FAMU Lifts Marching 100 Band Suspension
The interim president of Florida A&M University has lifted the suspension of the renowned Marching 100 band a year and a half after a drum major was beaten to death with fists and band instruments in a hazing incident.
The Associated Press reports FAMU's Interim President Larry Robinson announced the band's reinstatement Thursday. The scandal that followed the November 2011 hazing death of drum major Robert Champion led to the retirement of famed band director Julian White and also played a role in the resignation of former university president James Ammons.
Robinson said the university has taking many steps to prevent and investigate hazing, including a revision to the anti-hazing and student conduct polices, student forums on hazing an anti-hazing website, committing money to researching hazing prevention and creating two new positions to address hazing. "It has helped us to respond more swiftly and decisively to any allegations of hazing and any university group, emphasizing our board's policy of zero tolerance towards hazing," he said.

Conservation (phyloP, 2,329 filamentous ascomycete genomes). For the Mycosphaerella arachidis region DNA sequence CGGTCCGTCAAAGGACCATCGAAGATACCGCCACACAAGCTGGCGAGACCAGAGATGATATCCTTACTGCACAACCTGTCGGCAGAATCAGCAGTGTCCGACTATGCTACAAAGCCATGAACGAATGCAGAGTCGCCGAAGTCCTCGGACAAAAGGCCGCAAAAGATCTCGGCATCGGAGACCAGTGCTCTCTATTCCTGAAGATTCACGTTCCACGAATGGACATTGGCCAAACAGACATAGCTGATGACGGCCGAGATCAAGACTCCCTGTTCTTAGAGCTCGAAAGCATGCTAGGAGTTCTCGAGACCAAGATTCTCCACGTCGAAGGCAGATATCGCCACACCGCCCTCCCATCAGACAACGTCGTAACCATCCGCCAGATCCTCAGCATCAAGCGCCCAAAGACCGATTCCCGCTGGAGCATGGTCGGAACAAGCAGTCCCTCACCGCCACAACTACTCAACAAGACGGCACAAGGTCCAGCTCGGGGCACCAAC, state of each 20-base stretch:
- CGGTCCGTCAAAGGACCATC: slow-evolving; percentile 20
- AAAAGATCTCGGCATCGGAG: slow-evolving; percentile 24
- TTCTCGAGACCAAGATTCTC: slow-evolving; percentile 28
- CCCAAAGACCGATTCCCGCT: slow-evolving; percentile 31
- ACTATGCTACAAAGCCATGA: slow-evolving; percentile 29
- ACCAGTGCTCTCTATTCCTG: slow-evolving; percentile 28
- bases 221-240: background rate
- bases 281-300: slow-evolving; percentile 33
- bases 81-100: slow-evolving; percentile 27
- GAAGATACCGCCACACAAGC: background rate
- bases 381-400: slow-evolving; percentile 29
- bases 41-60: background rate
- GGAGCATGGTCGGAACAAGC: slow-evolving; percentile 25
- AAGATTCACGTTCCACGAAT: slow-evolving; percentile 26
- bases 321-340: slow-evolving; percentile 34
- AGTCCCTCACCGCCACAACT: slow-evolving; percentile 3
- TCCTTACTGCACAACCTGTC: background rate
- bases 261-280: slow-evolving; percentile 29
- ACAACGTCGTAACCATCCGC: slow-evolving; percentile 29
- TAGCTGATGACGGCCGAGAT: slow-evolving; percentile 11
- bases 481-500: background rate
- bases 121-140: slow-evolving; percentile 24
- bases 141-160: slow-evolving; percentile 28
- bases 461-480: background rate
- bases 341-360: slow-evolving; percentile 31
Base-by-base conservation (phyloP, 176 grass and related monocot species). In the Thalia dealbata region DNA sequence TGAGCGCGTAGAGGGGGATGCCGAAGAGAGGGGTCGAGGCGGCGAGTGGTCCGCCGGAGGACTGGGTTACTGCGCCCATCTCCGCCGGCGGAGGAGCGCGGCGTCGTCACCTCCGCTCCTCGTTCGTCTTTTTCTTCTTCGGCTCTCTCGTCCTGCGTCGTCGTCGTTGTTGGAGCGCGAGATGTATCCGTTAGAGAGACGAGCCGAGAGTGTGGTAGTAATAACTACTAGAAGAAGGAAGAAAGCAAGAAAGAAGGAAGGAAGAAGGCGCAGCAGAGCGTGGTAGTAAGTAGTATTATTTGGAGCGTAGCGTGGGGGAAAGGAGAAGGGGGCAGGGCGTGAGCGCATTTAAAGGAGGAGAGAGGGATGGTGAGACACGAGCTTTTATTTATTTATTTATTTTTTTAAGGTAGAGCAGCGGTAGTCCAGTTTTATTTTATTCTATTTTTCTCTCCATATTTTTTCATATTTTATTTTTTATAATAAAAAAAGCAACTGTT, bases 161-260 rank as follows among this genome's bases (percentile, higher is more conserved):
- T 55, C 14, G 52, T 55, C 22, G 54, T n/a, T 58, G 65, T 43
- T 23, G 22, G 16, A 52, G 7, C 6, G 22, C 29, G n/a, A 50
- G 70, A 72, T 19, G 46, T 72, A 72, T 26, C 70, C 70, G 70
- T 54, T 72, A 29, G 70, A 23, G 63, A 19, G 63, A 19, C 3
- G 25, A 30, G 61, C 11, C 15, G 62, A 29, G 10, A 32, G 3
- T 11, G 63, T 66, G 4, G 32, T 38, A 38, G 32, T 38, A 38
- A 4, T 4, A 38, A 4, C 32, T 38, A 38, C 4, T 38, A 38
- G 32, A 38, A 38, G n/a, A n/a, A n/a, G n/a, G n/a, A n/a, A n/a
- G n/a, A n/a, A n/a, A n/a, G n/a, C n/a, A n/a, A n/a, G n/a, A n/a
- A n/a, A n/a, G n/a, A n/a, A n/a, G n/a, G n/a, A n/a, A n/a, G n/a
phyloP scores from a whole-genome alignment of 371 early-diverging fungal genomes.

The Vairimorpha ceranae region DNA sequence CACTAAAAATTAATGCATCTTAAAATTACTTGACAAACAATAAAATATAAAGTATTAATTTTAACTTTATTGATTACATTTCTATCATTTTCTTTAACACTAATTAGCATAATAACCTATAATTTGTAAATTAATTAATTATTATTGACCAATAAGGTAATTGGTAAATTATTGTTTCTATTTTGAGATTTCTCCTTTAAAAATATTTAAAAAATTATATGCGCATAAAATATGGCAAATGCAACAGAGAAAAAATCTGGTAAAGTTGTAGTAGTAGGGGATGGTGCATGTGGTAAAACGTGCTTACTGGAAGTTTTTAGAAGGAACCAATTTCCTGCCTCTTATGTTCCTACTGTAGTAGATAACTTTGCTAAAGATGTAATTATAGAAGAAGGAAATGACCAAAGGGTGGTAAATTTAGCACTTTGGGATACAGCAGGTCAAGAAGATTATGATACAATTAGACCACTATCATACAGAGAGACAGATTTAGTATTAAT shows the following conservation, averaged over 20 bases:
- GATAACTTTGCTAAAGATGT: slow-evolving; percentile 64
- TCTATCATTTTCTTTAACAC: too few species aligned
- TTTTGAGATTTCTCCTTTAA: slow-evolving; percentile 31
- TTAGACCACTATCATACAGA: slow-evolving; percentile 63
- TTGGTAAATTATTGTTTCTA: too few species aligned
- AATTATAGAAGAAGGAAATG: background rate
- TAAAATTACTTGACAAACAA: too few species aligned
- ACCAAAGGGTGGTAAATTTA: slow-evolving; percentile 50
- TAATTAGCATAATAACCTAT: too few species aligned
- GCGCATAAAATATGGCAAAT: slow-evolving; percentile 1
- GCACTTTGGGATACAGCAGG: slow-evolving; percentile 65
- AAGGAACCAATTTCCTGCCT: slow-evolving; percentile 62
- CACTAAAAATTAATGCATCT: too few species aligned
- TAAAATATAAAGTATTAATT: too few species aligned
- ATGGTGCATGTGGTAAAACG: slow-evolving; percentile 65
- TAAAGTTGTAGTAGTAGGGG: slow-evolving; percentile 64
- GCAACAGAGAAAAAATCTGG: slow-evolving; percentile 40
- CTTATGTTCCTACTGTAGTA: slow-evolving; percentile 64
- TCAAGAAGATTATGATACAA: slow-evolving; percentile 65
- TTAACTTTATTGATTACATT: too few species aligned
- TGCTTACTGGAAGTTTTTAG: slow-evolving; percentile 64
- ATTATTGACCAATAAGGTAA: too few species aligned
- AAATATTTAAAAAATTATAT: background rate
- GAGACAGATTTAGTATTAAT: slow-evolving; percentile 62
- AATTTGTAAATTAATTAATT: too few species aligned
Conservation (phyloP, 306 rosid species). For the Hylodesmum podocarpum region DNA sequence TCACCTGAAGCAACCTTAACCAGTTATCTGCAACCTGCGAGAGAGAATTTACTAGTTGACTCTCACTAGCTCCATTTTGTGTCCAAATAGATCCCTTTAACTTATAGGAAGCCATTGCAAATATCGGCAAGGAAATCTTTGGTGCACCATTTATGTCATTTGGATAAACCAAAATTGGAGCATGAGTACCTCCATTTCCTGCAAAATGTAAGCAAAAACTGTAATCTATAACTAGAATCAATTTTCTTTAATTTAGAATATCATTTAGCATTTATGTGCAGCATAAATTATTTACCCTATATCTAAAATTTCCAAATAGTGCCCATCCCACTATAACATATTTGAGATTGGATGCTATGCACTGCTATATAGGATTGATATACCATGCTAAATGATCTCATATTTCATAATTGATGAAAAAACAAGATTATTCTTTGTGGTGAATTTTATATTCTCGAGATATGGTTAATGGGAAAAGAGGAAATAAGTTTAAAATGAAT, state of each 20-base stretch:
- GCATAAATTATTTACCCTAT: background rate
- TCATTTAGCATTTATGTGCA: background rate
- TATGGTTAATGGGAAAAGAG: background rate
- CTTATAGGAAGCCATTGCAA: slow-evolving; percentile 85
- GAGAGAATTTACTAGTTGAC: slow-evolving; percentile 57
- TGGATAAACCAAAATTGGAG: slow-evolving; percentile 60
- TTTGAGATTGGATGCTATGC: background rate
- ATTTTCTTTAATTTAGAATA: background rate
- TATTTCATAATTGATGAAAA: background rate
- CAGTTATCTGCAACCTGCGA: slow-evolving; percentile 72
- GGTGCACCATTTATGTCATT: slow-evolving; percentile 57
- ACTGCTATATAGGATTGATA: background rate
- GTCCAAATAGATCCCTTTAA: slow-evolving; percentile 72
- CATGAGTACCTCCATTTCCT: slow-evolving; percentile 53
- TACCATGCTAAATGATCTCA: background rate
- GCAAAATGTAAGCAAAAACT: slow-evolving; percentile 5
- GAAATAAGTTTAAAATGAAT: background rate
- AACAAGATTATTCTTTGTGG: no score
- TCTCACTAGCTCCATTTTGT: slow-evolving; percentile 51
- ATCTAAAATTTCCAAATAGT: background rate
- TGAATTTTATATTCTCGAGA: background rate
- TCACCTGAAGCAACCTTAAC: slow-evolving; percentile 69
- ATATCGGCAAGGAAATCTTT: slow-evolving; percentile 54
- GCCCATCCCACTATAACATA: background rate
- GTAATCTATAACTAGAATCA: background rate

FAMU hired alumnus Sylvester Young to rebuild the band last month. It's not yet known when the Marching 100 band will play again at football games and other events.
Twelve band members face criminal charges in Champion's death, with some have avoided pleading no contest or guilty to reduced charges.